Laptop Trackpads and MIDI Controllers

pads

A bunch of pads connected to a MIDI out port is as old an idea as the Akai MPC. creating a homebrew version is great, but [Scott] took his version one step further. He used old laptop trackpads to control note on and note off commands when the each pad is tapped, and also added MIDI CC values for the touch pressure and the x and y-axis position.

The trackpads were identical models, each having their own PS/2 output. A few ribbon cable to 8-pin header adapters were manufactured, and the entire ensemble encased in a wonderful maple and aluminum enclosure.

The electronics are based on an Arduino Mega with 16 clock and data points for each touchpad eating up 32 of the 54 available pins on the ‘duino. The PS/2 protocol is well documented, but running 16 separate PS/2 id most certainly not. [Scott] ended up writing his own asynchronous PS/2 communications library to get the latency of his midi device down to about 50ms.

It’s an amazing bit of kit and comparatively inexpensive, given that [Scott] now has a 16-channel Kaoss pad. Video of the device hooked up to a MicroKorg below.

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Hackaday Links: January 16, 2012

Finally the 13-year-old on Battlefield 3 will get their comeuppance

[Shawn] sent in his fully adjustable auto-fire mod for an XBox360 controller. It’s pretty simple – just an ATtiny85 soldered to a button with a pot to adjust the rate and switch to turn it on and off. It could have been done with a 555, but this is good enough.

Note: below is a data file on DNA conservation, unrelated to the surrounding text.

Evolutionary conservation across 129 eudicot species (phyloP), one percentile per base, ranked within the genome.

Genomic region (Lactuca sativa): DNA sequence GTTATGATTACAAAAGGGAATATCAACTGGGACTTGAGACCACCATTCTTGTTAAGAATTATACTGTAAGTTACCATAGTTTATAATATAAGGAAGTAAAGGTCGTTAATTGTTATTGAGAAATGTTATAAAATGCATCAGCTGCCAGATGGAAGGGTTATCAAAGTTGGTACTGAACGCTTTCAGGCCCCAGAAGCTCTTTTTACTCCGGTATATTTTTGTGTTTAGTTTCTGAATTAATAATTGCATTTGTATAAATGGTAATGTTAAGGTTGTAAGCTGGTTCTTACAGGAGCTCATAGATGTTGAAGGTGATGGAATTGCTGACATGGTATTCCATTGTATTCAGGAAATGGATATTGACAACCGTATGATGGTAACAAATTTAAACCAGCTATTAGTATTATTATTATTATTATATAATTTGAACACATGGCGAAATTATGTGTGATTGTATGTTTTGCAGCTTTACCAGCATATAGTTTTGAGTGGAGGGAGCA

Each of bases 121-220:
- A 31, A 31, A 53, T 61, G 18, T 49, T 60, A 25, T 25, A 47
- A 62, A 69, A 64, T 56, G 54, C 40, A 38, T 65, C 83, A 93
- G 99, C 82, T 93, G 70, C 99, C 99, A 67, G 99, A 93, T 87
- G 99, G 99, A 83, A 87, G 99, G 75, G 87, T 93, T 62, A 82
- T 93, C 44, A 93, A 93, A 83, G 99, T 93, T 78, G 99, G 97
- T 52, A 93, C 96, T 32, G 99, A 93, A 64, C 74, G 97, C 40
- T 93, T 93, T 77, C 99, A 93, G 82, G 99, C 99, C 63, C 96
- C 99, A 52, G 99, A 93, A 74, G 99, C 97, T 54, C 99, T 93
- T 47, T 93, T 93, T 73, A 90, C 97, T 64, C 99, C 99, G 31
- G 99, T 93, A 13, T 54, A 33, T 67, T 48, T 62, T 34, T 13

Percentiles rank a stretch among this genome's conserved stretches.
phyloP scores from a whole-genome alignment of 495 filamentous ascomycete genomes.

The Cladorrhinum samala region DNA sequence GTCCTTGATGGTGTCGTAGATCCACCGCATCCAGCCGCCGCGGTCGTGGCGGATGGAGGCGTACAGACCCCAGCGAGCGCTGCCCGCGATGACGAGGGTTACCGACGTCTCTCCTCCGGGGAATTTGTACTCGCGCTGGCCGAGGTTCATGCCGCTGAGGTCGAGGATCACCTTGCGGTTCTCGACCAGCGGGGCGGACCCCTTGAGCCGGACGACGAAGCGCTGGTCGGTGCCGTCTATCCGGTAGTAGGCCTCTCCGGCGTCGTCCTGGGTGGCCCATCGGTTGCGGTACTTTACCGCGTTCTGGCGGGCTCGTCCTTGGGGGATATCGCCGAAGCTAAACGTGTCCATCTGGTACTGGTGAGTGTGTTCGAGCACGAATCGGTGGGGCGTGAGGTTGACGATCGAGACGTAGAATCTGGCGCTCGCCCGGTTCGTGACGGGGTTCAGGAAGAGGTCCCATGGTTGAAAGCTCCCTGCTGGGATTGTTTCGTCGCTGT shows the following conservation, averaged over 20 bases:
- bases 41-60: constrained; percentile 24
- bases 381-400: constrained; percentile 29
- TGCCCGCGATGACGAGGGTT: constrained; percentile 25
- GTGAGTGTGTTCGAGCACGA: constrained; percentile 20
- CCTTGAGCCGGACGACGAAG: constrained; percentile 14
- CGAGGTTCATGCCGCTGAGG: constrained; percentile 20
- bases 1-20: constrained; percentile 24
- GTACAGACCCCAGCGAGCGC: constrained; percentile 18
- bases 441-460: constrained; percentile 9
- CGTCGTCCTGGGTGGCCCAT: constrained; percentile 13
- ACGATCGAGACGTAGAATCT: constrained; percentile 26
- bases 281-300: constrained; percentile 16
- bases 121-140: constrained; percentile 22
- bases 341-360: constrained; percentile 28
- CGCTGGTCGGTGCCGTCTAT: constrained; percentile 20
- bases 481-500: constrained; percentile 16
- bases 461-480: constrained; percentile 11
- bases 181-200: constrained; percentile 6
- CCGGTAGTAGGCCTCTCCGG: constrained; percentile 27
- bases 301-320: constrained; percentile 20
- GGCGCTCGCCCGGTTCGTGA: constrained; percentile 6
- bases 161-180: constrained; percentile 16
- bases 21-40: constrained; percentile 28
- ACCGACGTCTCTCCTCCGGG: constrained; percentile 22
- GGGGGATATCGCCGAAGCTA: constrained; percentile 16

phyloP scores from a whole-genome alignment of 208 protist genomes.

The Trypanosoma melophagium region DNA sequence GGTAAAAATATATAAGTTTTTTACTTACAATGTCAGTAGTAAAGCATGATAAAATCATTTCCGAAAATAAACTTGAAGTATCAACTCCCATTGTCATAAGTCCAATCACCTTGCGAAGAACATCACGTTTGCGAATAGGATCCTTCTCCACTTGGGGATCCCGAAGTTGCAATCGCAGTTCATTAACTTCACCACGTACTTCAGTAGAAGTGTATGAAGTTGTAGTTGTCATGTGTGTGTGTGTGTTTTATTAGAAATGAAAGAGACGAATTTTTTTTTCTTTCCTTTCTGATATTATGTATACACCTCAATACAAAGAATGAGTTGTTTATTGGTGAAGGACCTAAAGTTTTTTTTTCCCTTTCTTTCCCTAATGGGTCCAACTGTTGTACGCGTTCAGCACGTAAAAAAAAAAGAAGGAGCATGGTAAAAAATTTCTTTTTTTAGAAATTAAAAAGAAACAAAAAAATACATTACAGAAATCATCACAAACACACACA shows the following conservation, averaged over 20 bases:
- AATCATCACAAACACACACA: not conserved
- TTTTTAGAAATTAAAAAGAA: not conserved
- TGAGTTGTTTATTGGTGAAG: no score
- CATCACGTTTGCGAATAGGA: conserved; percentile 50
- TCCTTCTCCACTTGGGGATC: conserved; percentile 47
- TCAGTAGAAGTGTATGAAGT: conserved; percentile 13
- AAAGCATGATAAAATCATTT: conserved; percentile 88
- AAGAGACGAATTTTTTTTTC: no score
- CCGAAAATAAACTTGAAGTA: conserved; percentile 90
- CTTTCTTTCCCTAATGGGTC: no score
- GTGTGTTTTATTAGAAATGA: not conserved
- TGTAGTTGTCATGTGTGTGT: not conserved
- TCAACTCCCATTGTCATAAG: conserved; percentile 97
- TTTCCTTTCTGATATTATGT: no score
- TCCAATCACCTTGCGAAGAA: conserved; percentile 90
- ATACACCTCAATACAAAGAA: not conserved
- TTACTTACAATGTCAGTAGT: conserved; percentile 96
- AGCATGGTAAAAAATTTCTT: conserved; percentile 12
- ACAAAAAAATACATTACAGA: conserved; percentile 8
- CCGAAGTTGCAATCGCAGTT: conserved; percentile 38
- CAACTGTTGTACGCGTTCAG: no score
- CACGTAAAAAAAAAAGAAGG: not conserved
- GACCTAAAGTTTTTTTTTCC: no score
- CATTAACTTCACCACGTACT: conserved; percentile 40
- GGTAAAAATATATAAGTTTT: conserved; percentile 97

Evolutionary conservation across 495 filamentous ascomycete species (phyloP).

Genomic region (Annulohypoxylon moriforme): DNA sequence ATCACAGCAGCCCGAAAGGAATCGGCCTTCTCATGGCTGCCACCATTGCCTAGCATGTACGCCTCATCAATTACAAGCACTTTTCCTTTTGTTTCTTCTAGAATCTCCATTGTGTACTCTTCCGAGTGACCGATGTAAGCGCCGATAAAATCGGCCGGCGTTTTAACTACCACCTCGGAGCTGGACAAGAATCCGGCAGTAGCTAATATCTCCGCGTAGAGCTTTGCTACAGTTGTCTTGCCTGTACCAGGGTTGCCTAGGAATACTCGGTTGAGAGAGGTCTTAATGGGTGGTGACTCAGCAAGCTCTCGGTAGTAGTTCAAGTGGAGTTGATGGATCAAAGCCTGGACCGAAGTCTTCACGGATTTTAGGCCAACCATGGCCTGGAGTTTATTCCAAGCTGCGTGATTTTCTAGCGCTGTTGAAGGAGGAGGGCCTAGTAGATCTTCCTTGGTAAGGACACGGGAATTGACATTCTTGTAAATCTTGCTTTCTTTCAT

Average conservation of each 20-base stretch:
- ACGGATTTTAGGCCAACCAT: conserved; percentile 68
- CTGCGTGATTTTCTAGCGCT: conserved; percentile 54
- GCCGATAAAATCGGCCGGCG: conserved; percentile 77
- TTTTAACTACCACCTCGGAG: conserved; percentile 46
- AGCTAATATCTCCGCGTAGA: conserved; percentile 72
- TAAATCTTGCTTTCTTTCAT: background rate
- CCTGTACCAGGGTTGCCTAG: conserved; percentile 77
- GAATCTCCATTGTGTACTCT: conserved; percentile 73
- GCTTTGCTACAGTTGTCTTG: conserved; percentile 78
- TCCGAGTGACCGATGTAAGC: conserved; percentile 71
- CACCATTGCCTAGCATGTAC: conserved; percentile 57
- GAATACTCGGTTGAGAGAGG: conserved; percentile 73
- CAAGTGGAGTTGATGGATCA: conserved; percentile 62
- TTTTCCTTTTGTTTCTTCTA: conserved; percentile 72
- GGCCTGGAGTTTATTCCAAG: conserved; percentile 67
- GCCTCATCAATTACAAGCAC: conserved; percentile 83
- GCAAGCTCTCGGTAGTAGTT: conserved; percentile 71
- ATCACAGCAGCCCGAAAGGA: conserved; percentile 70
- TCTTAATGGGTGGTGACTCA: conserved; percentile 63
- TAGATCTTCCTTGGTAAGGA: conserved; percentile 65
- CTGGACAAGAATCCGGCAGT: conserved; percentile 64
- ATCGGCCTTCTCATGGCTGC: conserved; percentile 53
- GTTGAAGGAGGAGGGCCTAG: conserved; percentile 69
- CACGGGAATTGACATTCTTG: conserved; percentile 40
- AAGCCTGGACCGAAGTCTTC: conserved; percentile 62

Now one for the PS3 bronies

[Capt-Nemo] loves and tolerates everyone so he modded his 60 Gig PS3 with a bunch of LEDs to display Rainbow Dash’s cutie mark. Yes, it’s from My Little Pony. Don’t judge us. Watch the demo video instead.

How do you organize resistors?

A while ago we saw a neat way to store resistors in a piece of foam with a grid according to the first and third color bands. [Greg] did it another way that just puts a label on a piece of foam. Can you think of a better way?

It’s not a synthesizer, but is it fake?

A lot of people have been sending in this video of [Stephen] turning his kitchen into a synthesizer. We’re thinking he turned a bunch of bowls and cans into an MPC / MIDI controller at best, or it was all done in post. We’ll let our readers duke it out in the comments.

Blinky things spinning very fast

A gracious Hack a Day reader sent in a mechanical television demo he found during late night intertube browsing. We know it’s from a 1992 episode of Computer Club that aired in Germany. It’s four rotating bars of 232 LEDs that will display a standard TV signal. We think it might be time for an RGB LED version of this. Any takers?